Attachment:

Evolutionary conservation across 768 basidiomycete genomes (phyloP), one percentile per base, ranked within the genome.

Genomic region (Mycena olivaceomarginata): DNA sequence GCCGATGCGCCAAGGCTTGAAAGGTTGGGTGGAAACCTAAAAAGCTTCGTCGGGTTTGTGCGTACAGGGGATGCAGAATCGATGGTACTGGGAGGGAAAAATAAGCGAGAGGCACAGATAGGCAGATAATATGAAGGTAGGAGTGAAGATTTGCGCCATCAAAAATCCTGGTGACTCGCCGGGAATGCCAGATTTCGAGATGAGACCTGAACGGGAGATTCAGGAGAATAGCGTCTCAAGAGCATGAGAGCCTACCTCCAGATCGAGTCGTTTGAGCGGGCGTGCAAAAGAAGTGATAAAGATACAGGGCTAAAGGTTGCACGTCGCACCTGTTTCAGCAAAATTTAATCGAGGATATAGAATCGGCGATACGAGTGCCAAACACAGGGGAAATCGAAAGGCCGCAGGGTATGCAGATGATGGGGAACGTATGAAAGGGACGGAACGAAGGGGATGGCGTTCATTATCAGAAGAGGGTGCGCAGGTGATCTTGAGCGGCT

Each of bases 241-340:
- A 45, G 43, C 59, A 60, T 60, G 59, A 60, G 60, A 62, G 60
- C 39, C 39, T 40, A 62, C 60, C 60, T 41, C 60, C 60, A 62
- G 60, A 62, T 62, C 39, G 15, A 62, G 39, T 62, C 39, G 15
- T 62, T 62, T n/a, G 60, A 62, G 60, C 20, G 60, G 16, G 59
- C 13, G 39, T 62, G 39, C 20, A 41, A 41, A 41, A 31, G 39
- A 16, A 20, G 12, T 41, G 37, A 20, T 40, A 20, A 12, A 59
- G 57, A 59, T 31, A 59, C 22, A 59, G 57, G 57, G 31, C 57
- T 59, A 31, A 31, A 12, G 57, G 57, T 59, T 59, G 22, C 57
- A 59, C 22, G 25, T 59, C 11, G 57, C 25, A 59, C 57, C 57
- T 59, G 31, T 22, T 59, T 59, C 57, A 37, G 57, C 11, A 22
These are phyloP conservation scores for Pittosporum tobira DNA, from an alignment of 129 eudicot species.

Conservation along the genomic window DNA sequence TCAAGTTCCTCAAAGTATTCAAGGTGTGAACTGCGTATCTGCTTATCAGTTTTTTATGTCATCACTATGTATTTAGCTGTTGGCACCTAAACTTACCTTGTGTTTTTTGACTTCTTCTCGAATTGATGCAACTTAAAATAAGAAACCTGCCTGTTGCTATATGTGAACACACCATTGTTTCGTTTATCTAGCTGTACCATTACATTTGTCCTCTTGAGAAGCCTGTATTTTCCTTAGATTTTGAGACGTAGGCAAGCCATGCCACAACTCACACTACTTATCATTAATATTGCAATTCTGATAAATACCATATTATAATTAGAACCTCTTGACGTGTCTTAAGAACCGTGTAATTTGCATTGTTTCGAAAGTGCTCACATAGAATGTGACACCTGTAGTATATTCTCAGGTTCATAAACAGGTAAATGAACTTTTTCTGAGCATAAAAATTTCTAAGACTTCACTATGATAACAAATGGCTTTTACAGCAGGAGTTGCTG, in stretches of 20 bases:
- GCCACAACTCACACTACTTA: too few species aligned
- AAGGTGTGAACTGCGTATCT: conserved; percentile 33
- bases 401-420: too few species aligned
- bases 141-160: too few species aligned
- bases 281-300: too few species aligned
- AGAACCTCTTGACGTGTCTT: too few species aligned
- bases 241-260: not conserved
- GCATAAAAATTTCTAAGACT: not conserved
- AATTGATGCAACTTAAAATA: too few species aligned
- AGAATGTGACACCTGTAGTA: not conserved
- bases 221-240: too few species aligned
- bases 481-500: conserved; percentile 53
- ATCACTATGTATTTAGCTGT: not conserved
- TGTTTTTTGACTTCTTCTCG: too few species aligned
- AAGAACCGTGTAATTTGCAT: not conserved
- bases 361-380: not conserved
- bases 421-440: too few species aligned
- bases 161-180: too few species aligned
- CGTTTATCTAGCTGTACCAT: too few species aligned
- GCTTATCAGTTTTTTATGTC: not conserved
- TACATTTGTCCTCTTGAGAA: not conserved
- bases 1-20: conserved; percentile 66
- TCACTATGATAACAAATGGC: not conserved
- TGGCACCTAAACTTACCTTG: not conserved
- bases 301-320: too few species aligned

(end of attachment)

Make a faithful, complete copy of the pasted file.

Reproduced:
Evolutionary conservation across 768 basidiomycete genomes (phyloP), one percentile per base, ranked within the genome.

Genomic region (Mycena olivaceomarginata): DNA sequence GCCGATGCGCCAAGGCTTGAAAGGTTGGGTGGAAACCTAAAAAGCTTCGTCGGGTTTGTGCGTACAGGGGATGCAGAATCGATGGTACTGGGAGGGAAAAATAAGCGAGAGGCACAGATAGGCAGATAATATGAAGGTAGGAGTGAAGATTTGCGCCATCAAAAATCCTGGTGACTCGCCGGGAATGCCAGATTTCGAGATGAGACCTGAACGGGAGATTCAGGAGAATAGCGTCTCAAGAGCATGAGAGCCTACCTCCAGATCGAGTCGTTTGAGCGGGCGTGCAAAAGAAGTGATAAAGATACAGGGCTAAAGGTTGCACGTCGCACCTGTTTCAGCAAAATTTAATCGAGGATATAGAATCGGCGATACGAGTGCCAAACACAGGGGAAATCGAAAGGCCGCAGGGTATGCAGATGATGGGGAACGTATGAAAGGGACGGAACGAAGGGGATGGCGTTCATTATCAGAAGAGGGTGCGCAGGTGATCTTGAGCGGCT

Each of bases 241-340:
- A 45, G 43, C 59, A 60, T 60, G 59, A 60, G 60, A 62, G 60
- C 39, C 39, T 40, A 62, C 60, C 60, T 41, C 60, C 60, A 62
- G 60, A 62, T 62, C 39, G 15, A 62, G 39, T 62, C 39, G 15
- T 62, T 62, T n/a, G 60, A 62, G 60, C 20, G 60, G 16, G 59
- C 13, G 39, T 62, G 39, C 20, A 41, A 41, A 41, A 31, G 39
- A 16, A 20, G 12, T 41, G 37, A 20, T 40, A 20, A 12, A 59
- G 57, A 59, T 31, A 59, C 22, A 59, G 57, G 57, G 31, C 57
- T 59, A 31, A 31, A 12, G 57, G 57, T 59, T 59, G 22, C 57
- A 59, C 22, G 25, T 59, C 11, G 57, C 25, A 59, C 57, C 57
- T 59, G 31, T 22, T 59, T 59, C 57, A 37, G 57, C 11, A 22
These are phyloP conservation scores for Pittosporum tobira DNA, from an alignment of 129 eudicot species.

Conservation along the genomic window DNA sequence TCAAGTTCCTCAAAGTATTCAAGGTGTGAACTGCGTATCTGCTTATCAGTTTTTTATGTCATCACTATGTATTTAGCTGTTGGCACCTAAACTTACCTTGTGTTTTTTGACTTCTTCTCGAATTGATGCAACTTAAAATAAGAAACCTGCCTGTTGCTATATGTGAACACACCATTGTTTCGTTTATCTAGCTGTACCATTACATTTGTCCTCTTGAGAAGCCTGTATTTTCCTTAGATTTTGAGACGTAGGCAAGCCATGCCACAACTCACACTACTTATCATTAATATTGCAATTCTGATAAATACCATATTATAATTAGAACCTCTTGACGTGTCTTAAGAACCGTGTAATTTGCATTGTTTCGAAAGTGCTCACATAGAATGTGACACCTGTAGTATATTCTCAGGTTCATAAACAGGTAAATGAACTTTTTCTGAGCATAAAAATTTCTAAGACTTCACTATGATAACAAATGGCTTTTACAGCAGGAGTTGCTG, in stretches of 20 bases:
- GCCACAACTCACACTACTTA: too few species aligned
- AAGGTGTGAACTGCGTATCT: conserved; percentile 33
- bases 401-420: too few species aligned
- bases 141-160: too few species aligned
- bases 281-300: too few species aligned
- AGAACCTCTTGACGTGTCTT: too few species aligned
- bases 241-260: not conserved
- GCATAAAAATTTCTAAGACT: not conserved
- AATTGATGCAACTTAAAATA: too few species aligned
- AGAATGTGACACCTGTAGTA: not conserved
- bases 221-240: too few species aligned
- bases 481-500: conserved; percentile 53
- ATCACTATGTATTTAGCTGT: not conserved
- TGTTTTTTGACTTCTTCTCG: too few species aligned
- AAGAACCGTGTAATTTGCAT: not conserved
- bases 361-380: not conserved
- bases 421-440: too few species aligned
- bases 161-180: too few species aligned
- CGTTTATCTAGCTGTACCAT: too few species aligned
- GCTTATCAGTTTTTTATGTC: not conserved
- TACATTTGTCCTCTTGAGAA: not conserved
- bases 1-20: conserved; percentile 66
- TCACTATGATAACAAATGGC: not conserved
- TGGCACCTAAACTTACCTTG: not conserved
- bases 301-320: too few species aligned